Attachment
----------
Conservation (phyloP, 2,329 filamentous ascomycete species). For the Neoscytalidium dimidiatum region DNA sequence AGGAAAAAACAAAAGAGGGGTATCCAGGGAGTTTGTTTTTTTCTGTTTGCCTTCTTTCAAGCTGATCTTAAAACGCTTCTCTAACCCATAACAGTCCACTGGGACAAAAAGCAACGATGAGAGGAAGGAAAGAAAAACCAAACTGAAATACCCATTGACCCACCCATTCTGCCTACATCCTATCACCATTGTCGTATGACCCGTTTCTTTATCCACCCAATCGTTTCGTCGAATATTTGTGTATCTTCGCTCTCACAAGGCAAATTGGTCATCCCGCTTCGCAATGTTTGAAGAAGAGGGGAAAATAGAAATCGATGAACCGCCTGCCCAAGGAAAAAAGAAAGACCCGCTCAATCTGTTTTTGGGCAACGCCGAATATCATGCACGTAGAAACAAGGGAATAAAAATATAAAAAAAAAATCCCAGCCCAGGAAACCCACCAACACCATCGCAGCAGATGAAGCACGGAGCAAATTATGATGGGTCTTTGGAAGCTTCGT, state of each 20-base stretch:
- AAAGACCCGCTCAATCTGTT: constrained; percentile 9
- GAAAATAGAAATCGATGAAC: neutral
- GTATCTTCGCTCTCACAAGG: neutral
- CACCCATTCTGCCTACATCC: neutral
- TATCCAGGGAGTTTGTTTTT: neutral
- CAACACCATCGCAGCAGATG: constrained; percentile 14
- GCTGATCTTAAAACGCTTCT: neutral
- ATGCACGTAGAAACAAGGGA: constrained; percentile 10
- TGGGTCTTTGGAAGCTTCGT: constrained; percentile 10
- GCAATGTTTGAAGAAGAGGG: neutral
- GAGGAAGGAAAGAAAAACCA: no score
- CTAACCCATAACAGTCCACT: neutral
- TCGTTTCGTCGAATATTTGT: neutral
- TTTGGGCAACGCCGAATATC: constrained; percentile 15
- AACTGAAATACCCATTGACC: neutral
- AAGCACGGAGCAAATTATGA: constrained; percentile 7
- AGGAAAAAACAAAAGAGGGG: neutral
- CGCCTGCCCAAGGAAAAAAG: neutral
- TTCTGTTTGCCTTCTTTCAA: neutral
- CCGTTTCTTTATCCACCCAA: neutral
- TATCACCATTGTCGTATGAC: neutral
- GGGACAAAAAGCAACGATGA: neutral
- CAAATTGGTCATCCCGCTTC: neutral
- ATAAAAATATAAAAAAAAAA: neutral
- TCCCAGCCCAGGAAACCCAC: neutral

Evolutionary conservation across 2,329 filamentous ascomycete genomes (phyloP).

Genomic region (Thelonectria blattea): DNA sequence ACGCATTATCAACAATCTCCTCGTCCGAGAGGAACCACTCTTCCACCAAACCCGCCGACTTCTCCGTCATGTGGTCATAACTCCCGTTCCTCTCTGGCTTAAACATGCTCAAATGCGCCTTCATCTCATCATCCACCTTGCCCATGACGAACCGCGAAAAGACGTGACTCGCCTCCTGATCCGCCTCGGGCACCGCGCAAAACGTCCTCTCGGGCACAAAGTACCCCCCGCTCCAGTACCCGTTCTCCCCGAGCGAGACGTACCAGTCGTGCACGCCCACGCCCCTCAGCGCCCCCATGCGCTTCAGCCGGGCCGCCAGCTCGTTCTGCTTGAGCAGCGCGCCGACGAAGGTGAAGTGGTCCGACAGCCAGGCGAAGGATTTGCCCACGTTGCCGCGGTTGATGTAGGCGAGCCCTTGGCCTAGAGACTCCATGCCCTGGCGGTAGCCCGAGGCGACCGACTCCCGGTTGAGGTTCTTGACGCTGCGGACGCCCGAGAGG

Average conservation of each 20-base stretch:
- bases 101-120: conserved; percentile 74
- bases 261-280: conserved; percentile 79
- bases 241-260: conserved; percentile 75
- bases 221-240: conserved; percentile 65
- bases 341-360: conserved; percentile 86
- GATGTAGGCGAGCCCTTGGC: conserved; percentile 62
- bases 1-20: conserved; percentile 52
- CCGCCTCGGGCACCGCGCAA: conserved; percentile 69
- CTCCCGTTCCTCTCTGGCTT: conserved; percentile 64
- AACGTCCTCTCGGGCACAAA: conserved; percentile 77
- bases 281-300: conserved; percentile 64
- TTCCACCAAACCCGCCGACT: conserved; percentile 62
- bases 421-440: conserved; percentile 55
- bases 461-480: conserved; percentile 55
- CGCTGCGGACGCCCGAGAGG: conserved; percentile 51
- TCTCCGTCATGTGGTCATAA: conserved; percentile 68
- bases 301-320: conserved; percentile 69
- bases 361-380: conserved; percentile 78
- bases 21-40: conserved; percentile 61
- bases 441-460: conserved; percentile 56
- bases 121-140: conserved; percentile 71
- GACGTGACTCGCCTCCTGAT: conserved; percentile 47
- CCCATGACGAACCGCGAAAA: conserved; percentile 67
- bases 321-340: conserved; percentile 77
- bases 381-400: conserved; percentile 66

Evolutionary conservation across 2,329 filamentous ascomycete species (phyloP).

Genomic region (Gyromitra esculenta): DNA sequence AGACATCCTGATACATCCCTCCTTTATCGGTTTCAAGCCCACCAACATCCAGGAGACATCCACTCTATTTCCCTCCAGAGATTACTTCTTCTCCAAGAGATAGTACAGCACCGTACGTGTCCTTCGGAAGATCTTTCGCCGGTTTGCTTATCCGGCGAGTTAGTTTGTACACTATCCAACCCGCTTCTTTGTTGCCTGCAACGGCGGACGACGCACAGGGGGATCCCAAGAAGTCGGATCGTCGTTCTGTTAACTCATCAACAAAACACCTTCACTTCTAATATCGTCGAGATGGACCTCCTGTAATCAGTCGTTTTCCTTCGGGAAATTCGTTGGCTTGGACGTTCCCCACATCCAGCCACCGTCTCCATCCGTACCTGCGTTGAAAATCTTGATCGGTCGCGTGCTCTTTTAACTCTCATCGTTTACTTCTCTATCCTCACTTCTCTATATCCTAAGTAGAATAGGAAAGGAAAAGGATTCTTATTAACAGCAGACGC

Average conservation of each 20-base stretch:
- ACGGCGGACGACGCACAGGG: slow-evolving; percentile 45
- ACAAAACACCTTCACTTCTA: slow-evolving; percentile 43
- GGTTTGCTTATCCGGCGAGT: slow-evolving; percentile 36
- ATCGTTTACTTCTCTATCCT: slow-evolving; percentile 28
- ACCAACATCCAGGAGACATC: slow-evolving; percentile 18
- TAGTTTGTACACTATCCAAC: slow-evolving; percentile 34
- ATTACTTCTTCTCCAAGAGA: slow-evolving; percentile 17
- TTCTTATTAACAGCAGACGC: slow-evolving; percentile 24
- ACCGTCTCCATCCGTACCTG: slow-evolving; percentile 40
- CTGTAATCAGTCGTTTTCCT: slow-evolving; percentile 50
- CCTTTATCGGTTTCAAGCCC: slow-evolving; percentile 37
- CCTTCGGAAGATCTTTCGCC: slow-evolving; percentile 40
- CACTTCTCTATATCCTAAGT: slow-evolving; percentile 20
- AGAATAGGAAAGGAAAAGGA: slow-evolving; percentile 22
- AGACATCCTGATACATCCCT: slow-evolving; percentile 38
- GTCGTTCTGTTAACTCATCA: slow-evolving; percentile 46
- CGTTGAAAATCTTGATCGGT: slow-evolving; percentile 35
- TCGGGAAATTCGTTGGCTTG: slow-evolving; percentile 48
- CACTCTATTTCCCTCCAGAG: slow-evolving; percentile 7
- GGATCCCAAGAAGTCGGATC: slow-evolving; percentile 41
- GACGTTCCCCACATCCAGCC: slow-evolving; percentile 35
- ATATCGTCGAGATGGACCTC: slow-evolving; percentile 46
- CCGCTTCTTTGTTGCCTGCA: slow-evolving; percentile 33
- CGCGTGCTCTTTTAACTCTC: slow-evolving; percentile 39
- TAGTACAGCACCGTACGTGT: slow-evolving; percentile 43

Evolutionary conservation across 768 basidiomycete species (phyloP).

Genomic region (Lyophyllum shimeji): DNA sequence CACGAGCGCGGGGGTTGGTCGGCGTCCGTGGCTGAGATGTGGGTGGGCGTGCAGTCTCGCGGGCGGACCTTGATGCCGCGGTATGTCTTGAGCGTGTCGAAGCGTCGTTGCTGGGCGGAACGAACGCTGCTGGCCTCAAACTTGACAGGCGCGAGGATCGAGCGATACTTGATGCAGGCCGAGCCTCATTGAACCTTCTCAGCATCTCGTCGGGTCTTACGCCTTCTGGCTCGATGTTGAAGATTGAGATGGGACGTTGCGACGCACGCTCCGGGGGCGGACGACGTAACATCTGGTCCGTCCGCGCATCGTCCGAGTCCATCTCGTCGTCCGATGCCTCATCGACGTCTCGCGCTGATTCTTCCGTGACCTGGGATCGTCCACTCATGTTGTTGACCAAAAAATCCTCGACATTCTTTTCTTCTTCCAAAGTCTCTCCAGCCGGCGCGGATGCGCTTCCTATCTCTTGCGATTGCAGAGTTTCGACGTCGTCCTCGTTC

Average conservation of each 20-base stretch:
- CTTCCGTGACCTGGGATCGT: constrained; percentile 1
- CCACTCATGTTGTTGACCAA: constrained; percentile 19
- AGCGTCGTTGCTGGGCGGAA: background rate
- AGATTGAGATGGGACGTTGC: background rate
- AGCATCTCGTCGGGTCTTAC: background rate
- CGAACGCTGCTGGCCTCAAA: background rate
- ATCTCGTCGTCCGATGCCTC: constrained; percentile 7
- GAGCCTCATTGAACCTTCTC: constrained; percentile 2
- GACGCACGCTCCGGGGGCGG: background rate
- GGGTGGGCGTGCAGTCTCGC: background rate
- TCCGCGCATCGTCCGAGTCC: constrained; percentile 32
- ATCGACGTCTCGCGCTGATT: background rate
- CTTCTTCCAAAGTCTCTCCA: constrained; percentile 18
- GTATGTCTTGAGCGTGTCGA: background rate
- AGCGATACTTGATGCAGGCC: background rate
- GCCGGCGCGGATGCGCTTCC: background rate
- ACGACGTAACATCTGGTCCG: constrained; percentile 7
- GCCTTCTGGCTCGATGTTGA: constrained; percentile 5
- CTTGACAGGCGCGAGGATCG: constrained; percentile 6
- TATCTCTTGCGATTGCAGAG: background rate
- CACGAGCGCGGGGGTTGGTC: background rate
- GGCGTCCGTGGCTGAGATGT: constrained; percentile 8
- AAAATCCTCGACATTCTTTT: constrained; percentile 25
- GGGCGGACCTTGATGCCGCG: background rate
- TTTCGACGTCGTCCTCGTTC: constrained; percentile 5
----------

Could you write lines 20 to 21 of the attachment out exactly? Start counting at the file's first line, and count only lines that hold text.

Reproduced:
- TTCTGTTTGCCTTCTTTCAA: neutral
- CCGTTTCTTTATCCACCCAA: neutral